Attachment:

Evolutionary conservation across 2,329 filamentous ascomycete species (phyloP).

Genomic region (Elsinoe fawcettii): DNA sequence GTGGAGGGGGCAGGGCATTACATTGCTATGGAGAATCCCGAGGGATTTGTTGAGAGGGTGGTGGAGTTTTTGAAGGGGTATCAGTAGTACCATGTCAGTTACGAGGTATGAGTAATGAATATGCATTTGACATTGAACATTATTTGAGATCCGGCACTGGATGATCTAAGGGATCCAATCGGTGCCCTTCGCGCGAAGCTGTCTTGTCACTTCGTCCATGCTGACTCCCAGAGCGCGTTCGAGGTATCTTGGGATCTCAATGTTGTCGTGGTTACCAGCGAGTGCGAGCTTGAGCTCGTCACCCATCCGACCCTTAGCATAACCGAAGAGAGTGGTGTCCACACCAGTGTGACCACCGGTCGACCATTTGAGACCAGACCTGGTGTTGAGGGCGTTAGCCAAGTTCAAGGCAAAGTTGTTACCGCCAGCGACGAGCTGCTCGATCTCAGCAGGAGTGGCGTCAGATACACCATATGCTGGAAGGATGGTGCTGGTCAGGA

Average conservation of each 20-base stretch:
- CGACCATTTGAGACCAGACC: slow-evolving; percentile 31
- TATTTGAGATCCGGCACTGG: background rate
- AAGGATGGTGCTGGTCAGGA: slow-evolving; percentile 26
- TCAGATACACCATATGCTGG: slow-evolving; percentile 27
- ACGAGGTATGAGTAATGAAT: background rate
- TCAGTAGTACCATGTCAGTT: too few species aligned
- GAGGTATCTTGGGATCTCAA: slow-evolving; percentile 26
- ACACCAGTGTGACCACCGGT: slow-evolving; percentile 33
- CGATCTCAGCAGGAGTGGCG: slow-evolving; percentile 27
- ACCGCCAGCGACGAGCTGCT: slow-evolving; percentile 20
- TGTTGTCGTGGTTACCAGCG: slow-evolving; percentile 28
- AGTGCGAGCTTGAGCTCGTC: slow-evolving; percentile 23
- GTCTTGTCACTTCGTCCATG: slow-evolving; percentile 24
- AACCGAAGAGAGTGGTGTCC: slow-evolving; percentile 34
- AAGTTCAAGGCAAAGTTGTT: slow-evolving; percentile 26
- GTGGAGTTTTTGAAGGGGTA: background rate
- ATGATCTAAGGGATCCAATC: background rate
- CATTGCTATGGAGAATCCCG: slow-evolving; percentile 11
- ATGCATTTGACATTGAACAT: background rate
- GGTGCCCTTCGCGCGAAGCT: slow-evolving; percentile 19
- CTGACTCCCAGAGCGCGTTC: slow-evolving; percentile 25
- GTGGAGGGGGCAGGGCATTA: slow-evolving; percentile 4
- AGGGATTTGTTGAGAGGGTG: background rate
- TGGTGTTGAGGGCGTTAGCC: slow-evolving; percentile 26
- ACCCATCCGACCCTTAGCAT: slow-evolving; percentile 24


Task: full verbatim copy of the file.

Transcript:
Evolutionary conservation across 2,329 filamentous ascomycete species (phyloP).

Genomic region (Elsinoe fawcettii): DNA sequence GTGGAGGGGGCAGGGCATTACATTGCTATGGAGAATCCCGAGGGATTTGTTGAGAGGGTGGTGGAGTTTTTGAAGGGGTATCAGTAGTACCATGTCAGTTACGAGGTATGAGTAATGAATATGCATTTGACATTGAACATTATTTGAGATCCGGCACTGGATGATCTAAGGGATCCAATCGGTGCCCTTCGCGCGAAGCTGTCTTGTCACTTCGTCCATGCTGACTCCCAGAGCGCGTTCGAGGTATCTTGGGATCTCAATGTTGTCGTGGTTACCAGCGAGTGCGAGCTTGAGCTCGTCACCCATCCGACCCTTAGCATAACCGAAGAGAGTGGTGTCCACACCAGTGTGACCACCGGTCGACCATTTGAGACCAGACCTGGTGTTGAGGGCGTTAGCCAAGTTCAAGGCAAAGTTGTTACCGCCAGCGACGAGCTGCTCGATCTCAGCAGGAGTGGCGTCAGATACACCATATGCTGGAAGGATGGTGCTGGTCAGGA

Average conservation of each 20-base stretch:
- CGACCATTTGAGACCAGACC: slow-evolving; percentile 31
- TATTTGAGATCCGGCACTGG: background rate
- AAGGATGGTGCTGGTCAGGA: slow-evolving; percentile 26
- TCAGATACACCATATGCTGG: slow-evolving; percentile 27
- ACGAGGTATGAGTAATGAAT: background rate
- TCAGTAGTACCATGTCAGTT: too few species aligned
- GAGGTATCTTGGGATCTCAA: slow-evolving; percentile 26
- ACACCAGTGTGACCACCGGT: slow-evolving; percentile 33
- CGATCTCAGCAGGAGTGGCG: slow-evolving; percentile 27
- ACCGCCAGCGACGAGCTGCT: slow-evolving; percentile 20
- TGTTGTCGTGGTTACCAGCG: slow-evolving; percentile 28
- AGTGCGAGCTTGAGCTCGTC: slow-evolving; percentile 23
- GTCTTGTCACTTCGTCCATG: slow-evolving; percentile 24
- AACCGAAGAGAGTGGTGTCC: slow-evolving; percentile 34
- AAGTTCAAGGCAAAGTTGTT: slow-evolving; percentile 26
- GTGGAGTTTTTGAAGGGGTA: background rate
- ATGATCTAAGGGATCCAATC: background rate
- CATTGCTATGGAGAATCCCG: slow-evolving; percentile 11
- ATGCATTTGACATTGAACAT: background rate
- GGTGCCCTTCGCGCGAAGCT: slow-evolving; percentile 19
- CTGACTCCCAGAGCGCGTTC: slow-evolving; percentile 25
- GTGGAGGGGGCAGGGCATTA: slow-evolving; percentile 4
- AGGGATTTGTTGAGAGGGTG: background rate
- TGGTGTTGAGGGCGTTAGCC: slow-evolving; percentile 26
- ACCCATCCGACCCTTAGCAT: slow-evolving; percentile 24